Old Yale

His fair city

Yale alum Carter Harrison lived and died with the 1893 Chicago World’s Fair.

Judith Ann Schiff is chief research archivist at the Yale University Library.

Library of Congress

Library of Congress

Carter Harrison Sr. ’45, elected to five terms as Chicago’s mayor, was known as a “common man’s mayor” whose “door was always open.” He was killed by an assassin in 1893. View full image

Just over 125 years ago, on October 30, 1893, the World’s Columbian Exposition was scheduled to end with closing ceremonies after a six-month run in Chicago. Created to celebrate the 400th anniversary of Columbus’s arrival in the New World, the fair was a showcase of American promise and achievement. And presiding over it was the city’s popular mayor, Yale alumnus Carter Harrison Sr. ’45. But the fair ended early when the mayor was assassinated on October 28.

Harrison, who was related to US presidents William Henry Harrison and Benjamin Harrison, was descended from early Virginia planters. According to the memoir of Carter Harrison Jr. ’83LLB, who would match his father’s record of five terms as mayor of Chicago, Harrison Sr.’s years in New Haven changed him. “Four years at Yale in a New England anti-slavery environment had confirmed his latent dislike for slavery,” Harrison Jr. wrote. After two years of study and travel abroad, Harrison Sr. sold the 600-acre family plantation in Kentucky. Although he once wrote a relative that “to sell a man is to me one of the most disagreeable things I could possibly do,” Harrison also sold the enslaved people living there.

In 1855, after completing his law studies at Transylvania University and a honeymoon trip to Chicago, he and his bride “knew where they wanted to live,” in his son’s words. “They had fallen in love with the lusty lake city.” Harrison mainly devoted himself to Chicago real estate, but from 1874 to 1878 he served in Congress as a Democrat. During that period, in 1876, his wife died; they’d had ten children, though six died early. He was elected mayor in 1879 and served until 1887—the year his second wife died. During the year of the fair, Harrison was elected mayor for a fifth term.

Harrison was known as a “common man’s mayor” whose “door was always open.” He loved riding his white horse through Chicago neighborhoods, waving and stopping to shake hands. He was very proud of the fair, especially of its gleaming “White City,” which introduced neoclassical Beaux Arts architecture to America. (The façades were painted white, and daylight was reproduced at night by brilliant electric illumination.) The fair also celebrated pioneering efforts to develop the telephone, photography, motion pictures, and the automobile.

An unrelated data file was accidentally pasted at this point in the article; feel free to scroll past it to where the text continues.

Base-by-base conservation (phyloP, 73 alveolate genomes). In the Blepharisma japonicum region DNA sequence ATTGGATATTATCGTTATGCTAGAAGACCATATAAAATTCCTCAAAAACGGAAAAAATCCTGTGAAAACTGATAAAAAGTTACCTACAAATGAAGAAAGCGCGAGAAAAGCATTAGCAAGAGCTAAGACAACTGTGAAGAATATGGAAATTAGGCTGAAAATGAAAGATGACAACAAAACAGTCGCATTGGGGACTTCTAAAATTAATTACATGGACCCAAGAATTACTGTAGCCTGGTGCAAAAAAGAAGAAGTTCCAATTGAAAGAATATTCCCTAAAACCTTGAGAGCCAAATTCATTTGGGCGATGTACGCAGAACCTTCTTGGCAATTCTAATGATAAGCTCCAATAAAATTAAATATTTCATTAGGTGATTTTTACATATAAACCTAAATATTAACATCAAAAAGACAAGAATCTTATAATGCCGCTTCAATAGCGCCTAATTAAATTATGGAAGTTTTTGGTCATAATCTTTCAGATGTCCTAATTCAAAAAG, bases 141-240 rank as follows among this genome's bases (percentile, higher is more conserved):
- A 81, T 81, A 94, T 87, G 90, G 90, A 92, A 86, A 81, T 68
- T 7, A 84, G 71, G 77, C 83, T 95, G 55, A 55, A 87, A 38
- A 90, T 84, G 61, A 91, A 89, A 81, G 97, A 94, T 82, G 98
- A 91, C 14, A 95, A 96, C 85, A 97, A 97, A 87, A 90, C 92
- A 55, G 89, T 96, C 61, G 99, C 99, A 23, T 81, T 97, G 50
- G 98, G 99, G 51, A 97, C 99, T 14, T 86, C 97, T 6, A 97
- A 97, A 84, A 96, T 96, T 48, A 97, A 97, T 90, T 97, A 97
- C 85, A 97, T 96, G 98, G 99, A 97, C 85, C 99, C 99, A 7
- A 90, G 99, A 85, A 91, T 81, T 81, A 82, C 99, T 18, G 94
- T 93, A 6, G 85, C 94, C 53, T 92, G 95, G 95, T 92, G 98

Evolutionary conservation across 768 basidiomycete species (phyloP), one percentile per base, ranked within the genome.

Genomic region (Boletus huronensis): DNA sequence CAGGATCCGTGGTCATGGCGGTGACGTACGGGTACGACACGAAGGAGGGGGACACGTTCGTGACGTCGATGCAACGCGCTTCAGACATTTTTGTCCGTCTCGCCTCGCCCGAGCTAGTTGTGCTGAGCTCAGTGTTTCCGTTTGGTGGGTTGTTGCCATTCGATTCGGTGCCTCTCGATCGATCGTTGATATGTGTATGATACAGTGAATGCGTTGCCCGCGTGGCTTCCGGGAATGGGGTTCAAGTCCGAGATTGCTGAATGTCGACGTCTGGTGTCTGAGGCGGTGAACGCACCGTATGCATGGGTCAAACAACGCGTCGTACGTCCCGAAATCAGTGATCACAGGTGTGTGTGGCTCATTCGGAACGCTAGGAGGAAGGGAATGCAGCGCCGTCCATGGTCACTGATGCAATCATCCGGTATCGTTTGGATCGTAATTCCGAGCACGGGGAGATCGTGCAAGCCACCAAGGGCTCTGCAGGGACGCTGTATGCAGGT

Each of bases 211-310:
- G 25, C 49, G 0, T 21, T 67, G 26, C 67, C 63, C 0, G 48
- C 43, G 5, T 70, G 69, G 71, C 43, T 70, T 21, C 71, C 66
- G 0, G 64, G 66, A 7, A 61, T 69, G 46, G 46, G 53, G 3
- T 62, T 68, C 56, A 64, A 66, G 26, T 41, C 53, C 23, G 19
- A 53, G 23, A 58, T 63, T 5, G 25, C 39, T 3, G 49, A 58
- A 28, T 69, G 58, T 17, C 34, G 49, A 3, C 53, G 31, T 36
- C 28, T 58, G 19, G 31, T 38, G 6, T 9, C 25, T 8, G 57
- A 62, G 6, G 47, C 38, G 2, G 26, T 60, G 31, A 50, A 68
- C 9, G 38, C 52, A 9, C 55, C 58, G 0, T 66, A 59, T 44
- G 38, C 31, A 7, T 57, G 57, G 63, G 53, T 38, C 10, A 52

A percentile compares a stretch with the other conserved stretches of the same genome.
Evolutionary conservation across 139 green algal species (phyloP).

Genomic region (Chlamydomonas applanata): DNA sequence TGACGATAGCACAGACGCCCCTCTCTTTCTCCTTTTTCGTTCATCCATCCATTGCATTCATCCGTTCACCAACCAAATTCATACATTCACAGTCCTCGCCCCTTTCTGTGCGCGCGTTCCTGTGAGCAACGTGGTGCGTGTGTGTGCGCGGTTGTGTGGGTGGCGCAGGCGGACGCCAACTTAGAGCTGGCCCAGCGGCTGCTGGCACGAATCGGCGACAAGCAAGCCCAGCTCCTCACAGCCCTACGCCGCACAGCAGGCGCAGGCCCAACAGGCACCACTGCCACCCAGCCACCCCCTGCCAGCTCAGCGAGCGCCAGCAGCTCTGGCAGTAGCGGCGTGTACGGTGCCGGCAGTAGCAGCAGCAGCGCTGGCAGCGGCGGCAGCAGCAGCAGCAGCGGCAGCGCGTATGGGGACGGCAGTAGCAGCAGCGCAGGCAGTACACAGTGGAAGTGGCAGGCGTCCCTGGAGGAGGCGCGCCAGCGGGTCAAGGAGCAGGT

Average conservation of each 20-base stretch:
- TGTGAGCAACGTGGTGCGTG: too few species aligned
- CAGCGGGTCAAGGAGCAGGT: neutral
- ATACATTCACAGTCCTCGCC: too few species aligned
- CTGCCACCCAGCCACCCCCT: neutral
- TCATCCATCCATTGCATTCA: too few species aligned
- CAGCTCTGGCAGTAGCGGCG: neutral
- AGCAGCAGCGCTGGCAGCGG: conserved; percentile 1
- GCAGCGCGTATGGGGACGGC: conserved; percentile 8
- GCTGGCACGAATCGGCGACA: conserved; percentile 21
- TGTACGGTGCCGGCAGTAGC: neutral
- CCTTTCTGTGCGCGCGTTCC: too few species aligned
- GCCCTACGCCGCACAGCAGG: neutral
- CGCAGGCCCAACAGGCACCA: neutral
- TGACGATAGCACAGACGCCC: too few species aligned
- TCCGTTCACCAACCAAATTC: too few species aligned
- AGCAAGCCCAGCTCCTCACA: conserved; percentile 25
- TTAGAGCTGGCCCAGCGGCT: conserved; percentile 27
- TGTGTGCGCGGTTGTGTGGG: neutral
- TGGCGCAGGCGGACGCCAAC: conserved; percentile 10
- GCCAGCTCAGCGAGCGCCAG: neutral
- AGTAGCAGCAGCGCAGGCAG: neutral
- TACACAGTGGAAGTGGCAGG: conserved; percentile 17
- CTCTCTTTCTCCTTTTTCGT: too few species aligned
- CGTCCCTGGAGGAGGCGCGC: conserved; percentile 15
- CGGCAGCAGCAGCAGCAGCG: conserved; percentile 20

On October 28, a young man called at Harrison’s home. The maid showed him in, and the mayor, just up from an after-dinner nap, greeted his visitor in the hall. The stranger pulled out a gun and fired three times, mortally wounding Harrison.

The assassin, Patrick Eugene Prendergast, turned himself in at a nearby police station. In The Devil in the White City (2003), Erik Larson writes that Prendergast said he killed Harrison “because he betrayed my confidence. I supported him through his campaign and he promised to appoint me corporation counsel. He didn’t live up to his word.” Prosecutors maintained that Prendergast was delusional but not insane. The jury agreed, and the verdict was “guilty.” A last appeal by Clarence Darrow for an inquest to commute the death sentence on grounds of insanity failed. Prendergast was hanged on July 13, 1894.

On October 29, the celebratory close of the Exposition was canceled for a public memorial service. Harrison’s funeral procession filled the city for an entire day. On the day of his death, Harrison had delivered his last public remarks—at the fair’s “American Cities Day,” said to be the largest-ever gathering of American mayors. This final speech showed his pride in his adopted city: “When the fire swept over our city and laid it in ashes in 24 hours, then the world said: ‘Chicago and its boasting is now gone forever.’ But Chicago said: ‘We will rebuild the city better than ever’ and Chicago has done it. . . . What is it now? The second city in America!”

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